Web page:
Ethnicity

Alumni Speak: Kelly Allen’11

By Kelly Allen’11
CONTRIBUTOR

As a recent graduate and someone who cares very deeply about issues of inclusivity, I am happy to hear that Beloit is continuing the discussion of its own issues with chauvinism and ignorance. These are harsh and off-putting words, but if we have any true desire to deal with an issue, we must not be afraid to call it what it is.  Having spent four years on Beloit’s campus and having been heavily involved with its politics at many levels, I am well aware of our tendencies when it comes to addressing policy change and even attitude change.  Through my experience I believe that many student and staff/faculty responses to hard issues and pushes for change lie somewhere within several extremes.

There are the passionate oblivious, who grab hold of an issue and immediately form their stance to an extreme. Too often their passion is misdirected toward blame and dissatisfaction rather than finding and accepting solutions. The “pro-passionate,” shall we call those on the affirmative side, become unwilling to work with the channels that are there to help. Many times they also overlook those people and entities who have been quietly championing these issues for years.

The “anti-passionate” who occupy the other extreme refuse to engage in dialogue and believe that the issue itself is fallacious concoction of the pro-passionate. These anti-passionate may acknowledge a few incidents of “biased speech,” but they fail to see the how that constitutes a larger issue.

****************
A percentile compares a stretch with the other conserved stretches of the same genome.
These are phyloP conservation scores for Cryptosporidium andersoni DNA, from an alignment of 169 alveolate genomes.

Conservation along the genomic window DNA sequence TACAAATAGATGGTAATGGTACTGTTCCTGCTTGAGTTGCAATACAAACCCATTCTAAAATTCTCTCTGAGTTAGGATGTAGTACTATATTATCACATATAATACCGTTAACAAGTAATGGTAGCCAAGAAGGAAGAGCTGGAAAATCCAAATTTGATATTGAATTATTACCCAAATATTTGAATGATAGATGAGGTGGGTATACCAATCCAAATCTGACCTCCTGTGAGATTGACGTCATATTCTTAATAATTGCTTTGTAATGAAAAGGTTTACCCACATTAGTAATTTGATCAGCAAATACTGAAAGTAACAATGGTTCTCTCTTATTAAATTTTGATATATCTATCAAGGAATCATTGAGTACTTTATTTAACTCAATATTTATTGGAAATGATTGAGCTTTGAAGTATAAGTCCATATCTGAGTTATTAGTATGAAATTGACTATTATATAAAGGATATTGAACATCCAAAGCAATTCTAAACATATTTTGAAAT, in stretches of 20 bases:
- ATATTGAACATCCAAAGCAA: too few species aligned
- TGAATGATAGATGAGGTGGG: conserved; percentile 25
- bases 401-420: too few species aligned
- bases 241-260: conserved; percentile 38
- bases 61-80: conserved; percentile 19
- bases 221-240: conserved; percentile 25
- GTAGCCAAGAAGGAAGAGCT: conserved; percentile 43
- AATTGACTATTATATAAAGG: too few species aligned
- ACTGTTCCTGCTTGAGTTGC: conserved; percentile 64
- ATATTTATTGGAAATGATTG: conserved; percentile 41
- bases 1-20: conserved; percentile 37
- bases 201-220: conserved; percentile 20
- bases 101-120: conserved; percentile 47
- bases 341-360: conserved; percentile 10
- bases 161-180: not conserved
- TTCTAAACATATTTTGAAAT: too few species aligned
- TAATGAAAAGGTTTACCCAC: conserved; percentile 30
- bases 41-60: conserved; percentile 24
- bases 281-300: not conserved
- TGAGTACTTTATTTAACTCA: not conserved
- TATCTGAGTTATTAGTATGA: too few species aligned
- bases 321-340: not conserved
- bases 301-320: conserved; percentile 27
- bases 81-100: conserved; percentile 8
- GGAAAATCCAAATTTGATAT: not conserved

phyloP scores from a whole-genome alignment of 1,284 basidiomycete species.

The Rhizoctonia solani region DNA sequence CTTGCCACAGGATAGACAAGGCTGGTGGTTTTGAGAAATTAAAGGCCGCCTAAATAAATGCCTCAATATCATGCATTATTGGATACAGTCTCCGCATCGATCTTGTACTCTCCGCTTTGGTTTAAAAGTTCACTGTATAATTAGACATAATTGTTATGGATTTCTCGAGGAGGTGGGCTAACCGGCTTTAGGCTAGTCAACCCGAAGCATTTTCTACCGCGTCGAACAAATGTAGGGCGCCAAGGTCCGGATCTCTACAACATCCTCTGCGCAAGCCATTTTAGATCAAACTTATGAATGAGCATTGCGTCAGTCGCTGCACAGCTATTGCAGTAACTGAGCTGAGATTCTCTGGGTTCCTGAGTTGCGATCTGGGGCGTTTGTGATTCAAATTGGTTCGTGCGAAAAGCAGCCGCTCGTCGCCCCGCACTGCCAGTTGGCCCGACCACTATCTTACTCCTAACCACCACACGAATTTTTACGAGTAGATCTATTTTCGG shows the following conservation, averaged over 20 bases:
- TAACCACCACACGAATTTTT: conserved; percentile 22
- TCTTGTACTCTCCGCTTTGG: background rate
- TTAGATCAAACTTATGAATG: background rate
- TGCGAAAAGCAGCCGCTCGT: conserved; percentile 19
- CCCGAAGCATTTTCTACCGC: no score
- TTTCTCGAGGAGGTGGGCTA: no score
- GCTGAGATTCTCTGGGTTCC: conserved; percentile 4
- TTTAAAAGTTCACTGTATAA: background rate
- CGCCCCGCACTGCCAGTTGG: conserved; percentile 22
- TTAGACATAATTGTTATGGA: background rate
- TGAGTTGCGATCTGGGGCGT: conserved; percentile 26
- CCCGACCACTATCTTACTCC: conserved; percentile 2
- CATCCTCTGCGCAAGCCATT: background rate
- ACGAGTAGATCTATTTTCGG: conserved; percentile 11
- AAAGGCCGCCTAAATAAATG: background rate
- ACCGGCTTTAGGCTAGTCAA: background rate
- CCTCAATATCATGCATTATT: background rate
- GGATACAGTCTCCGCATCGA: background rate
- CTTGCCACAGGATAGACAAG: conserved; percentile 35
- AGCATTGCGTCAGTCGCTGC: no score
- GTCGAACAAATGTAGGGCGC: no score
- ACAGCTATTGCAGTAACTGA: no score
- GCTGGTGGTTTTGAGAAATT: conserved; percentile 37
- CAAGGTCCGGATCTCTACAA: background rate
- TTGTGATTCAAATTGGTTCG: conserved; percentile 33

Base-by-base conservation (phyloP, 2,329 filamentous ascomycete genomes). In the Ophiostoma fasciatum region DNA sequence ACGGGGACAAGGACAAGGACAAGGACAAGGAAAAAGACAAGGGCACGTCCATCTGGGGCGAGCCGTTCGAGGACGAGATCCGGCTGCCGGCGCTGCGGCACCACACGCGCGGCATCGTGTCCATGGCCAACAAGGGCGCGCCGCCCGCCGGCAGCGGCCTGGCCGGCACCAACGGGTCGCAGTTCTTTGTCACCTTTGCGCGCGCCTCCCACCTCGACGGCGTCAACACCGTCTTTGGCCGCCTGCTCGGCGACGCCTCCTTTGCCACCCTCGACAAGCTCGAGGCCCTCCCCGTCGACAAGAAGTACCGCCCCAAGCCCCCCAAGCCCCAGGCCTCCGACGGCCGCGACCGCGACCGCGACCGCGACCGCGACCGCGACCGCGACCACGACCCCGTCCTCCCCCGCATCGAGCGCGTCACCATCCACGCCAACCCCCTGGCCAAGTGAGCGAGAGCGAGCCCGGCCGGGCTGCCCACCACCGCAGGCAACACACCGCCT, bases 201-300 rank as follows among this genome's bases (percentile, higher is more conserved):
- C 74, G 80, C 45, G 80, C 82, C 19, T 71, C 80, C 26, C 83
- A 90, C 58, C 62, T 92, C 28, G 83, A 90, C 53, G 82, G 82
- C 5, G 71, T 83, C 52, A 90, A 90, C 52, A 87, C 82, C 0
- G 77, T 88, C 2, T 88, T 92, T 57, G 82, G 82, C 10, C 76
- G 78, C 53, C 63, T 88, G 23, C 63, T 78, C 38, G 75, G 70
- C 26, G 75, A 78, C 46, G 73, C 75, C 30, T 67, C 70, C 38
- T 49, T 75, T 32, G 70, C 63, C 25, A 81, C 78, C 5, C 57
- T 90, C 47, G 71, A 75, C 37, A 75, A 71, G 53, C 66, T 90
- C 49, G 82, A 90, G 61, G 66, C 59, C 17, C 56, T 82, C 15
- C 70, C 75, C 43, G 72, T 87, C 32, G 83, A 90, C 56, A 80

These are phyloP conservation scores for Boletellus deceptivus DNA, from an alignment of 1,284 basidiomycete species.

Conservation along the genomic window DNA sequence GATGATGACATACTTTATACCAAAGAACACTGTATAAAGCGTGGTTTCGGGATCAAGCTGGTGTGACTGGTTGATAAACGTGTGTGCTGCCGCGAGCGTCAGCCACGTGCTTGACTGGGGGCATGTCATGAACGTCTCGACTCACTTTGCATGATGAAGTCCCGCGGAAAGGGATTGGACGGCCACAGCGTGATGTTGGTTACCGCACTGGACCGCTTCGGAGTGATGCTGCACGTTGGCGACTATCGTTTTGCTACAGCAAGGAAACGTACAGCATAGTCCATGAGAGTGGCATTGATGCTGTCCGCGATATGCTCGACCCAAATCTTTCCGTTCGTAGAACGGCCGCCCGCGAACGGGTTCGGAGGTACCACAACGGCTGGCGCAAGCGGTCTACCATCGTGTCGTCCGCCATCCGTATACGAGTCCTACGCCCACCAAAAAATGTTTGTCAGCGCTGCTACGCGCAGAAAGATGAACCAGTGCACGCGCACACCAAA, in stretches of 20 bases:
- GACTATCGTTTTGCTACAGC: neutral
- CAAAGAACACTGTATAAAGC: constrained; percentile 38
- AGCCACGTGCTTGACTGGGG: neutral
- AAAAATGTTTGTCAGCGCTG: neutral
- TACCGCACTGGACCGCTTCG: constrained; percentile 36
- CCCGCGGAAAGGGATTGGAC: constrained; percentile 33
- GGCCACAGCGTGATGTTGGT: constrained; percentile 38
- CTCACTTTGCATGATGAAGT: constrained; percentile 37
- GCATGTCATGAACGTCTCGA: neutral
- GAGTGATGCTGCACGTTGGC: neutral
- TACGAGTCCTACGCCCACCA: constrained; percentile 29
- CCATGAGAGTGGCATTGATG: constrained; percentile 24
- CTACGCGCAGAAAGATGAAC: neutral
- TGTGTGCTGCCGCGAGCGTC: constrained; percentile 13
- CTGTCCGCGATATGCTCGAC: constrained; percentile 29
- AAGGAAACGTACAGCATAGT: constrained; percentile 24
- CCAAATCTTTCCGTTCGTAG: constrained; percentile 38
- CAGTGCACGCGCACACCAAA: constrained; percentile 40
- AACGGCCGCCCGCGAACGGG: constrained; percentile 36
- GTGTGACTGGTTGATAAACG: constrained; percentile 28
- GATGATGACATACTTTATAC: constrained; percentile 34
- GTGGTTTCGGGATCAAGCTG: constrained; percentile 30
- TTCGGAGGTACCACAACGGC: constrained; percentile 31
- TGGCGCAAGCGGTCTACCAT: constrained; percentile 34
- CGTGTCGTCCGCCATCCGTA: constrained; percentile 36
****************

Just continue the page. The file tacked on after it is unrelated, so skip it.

There are the bureaucratic “pragmatists,” who attempt to discover every hole in whatever possible solutions are set forth. They whittle policies down until they become vague and hollow statements that require no real action. They prioritize the obscure possibilities over the very real situation that is our school’s lacking infrastructure when it comes with addressing real diversity and addressing real bigotry. They pick apart proposed institutional change, hiding bits of it in the far recesses of degree requirements or departmental mandates so that all the pieces are there, yet never given enough cohesion to become anything meaningful.

Finally there is the apathetic majority. Those who are do not see how this is of any concern to them. They are those who only read the Hats off Fuck off section of the RoundTable IF they read it at all, and those who most certainly have not reached the 5th paragraph of this article. If they have reached this paragraph, they have spent the majority of the time picking apart poorly-worded sentences rather than thinking about where they fit into this picture. They are most likely the number one perpetrators of “Biased related” incidents, not out of acknowledged hate but out of sheer ignorance of their own biases and the impact those have on others and the institution. They are the ones with the most to learn from such lecturers as Tim Wise, but they are also the ones who will never go.  If Beloit is interested in making itself more inclusive towards all people, it is this final category that must be moved to acknowledge the issue. And it is the other categories, that must see their own limitations and recognize that the main issue is something everyone can get behind: how to create an institution where no one is made to feel uncomfortable because of how they were born or what they believe.

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